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Project Leader Spotlight | Bel Guo


Bel Guo is a second year Medicine student who has been a part of 180DC UNSW since her first year. As a project leader in Project Cycle 1 of 2021, Bel shares with us her experiences of how she found her time in the role and the project her team has been working on.


1. What have been your roles and responsibilities as a project leader?


The role of a project leader involves a whole range of different responsibilities, including managing the project and key stakeholders. This includes the client, industry mentor and consultants on the team. The project leader creates the workstreams for the project to ensure that the deliverables are punctual and of a high quality.


Additionally, the project leader is responsible for developing the team and ensuring that the consultants are learning from and getting the most out of 180DC and the consulting experience.


2. Why did you choose to become a project leader at 180DC?


Ever since I started at 180DC, I have loved being part of this community and the social impact that we are able to create through our clients. As project leader, I wanted to challenge myself and continue to develop skills including leadership, problem solving and time management.


3. Could you tell us briefly about the project you and your team worked on?


This past project cycle, my team and I consulted for Missing Persons Advocacy Network (MPAN). This is a non-profit organisation that aims to raise awareness about the niche topic of missingness and support the families and loved ones of missing persons. In this project, we created a Social Return on Investment (SROI) model for the client, which quantified the social impact created by the organisation and their initiatives. This model aims to help MPAN attract greater funding in the future so they can continue to run and expand their initiatives.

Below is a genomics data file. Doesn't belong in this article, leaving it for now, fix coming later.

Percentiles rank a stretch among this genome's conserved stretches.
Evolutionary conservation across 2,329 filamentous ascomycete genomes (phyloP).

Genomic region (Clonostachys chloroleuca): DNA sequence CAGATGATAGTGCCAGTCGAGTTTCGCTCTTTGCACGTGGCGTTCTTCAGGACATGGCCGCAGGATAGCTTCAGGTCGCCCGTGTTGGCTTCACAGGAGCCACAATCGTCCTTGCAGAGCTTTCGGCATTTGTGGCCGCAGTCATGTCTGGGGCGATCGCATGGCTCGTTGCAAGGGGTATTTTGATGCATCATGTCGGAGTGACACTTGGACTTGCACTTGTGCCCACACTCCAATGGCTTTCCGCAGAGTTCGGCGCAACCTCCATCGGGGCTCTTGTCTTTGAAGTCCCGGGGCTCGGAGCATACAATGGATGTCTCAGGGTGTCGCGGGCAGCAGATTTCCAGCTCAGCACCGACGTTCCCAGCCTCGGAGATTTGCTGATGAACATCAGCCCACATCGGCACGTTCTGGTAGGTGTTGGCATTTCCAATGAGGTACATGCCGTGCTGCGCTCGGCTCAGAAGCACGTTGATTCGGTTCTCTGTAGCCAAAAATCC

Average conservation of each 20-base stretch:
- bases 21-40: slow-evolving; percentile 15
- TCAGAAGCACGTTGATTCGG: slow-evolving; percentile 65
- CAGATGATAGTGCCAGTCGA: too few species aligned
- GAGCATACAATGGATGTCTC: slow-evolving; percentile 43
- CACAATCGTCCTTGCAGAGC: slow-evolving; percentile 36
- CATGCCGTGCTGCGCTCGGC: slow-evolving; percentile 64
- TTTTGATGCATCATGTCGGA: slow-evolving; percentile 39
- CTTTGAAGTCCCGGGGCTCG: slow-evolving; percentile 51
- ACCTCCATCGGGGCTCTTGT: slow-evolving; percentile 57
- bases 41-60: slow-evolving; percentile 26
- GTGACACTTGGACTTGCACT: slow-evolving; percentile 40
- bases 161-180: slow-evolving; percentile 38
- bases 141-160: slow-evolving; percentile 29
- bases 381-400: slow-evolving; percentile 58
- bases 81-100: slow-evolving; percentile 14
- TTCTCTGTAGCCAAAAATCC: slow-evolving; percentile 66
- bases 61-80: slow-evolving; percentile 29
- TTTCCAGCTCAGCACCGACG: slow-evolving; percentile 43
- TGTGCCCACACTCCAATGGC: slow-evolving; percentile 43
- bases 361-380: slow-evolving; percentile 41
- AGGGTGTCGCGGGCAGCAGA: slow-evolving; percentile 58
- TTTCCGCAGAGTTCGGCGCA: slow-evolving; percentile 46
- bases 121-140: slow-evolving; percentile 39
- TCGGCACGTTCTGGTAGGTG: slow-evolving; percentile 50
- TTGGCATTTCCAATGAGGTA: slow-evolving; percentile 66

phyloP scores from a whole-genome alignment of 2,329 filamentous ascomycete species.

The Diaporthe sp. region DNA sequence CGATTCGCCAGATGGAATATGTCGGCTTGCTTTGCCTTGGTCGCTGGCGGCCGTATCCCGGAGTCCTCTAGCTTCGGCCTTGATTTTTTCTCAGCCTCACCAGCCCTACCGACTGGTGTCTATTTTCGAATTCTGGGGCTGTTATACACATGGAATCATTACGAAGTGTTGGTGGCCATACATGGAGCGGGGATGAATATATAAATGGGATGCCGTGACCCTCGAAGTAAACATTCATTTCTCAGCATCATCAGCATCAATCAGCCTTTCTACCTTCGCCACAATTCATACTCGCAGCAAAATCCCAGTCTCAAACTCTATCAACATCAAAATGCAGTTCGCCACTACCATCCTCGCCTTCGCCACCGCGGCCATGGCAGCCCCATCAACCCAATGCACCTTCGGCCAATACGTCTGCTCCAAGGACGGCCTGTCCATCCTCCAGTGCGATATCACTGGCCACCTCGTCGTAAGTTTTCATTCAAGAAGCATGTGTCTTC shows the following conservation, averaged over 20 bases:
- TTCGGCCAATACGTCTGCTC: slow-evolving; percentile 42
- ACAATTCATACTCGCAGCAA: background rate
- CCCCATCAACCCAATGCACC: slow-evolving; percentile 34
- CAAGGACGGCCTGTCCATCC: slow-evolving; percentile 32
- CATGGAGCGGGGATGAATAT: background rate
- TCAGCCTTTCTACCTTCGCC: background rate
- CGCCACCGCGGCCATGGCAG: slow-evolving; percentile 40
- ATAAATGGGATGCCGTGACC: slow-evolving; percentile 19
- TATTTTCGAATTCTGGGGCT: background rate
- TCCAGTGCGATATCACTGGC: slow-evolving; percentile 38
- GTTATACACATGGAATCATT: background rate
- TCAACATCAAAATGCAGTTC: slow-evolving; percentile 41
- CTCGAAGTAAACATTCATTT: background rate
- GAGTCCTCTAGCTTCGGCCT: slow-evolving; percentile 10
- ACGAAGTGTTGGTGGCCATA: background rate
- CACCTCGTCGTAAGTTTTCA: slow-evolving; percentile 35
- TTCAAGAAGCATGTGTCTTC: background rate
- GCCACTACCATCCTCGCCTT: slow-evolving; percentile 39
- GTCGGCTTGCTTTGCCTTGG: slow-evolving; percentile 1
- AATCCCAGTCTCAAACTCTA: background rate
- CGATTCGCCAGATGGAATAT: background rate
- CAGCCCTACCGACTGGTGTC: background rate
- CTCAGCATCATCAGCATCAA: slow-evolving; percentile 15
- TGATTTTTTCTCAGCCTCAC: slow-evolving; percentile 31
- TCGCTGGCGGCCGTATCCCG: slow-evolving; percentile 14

4. What has been the most rewarding aspect of being a project leader? How about the most challenging?


The most rewarding part about being a project leader is definitely working and bonding with the consultants on the team. I have loved seeing them develop their skills throughout the project cycle (shout out Archie, Marcus, Nathan and Sukhman <3).


The most challenging part would be ensuring that the project is sticking to the initial timeline. As there may be various external factors such as uni exam periods, time required for data collection and scheduling difficulties, often the project does not remain on track as per the initial schedule, so it is important to be adaptable!


5. What advice would you give to those who are interested in becoming a project leader?


My advice for those interested in becoming project leaders is to be open-minded and engage with a range of projects. Although you may not have had experience with a particular type of project before, this can challenge you and help you develop new skills! For instance, although I had worked on qualitative projects in the past, this cycle helped me to learn and develop my Excel skills in a quantitative project. Projects such as this have been some of my favourites to work on and lead. :)

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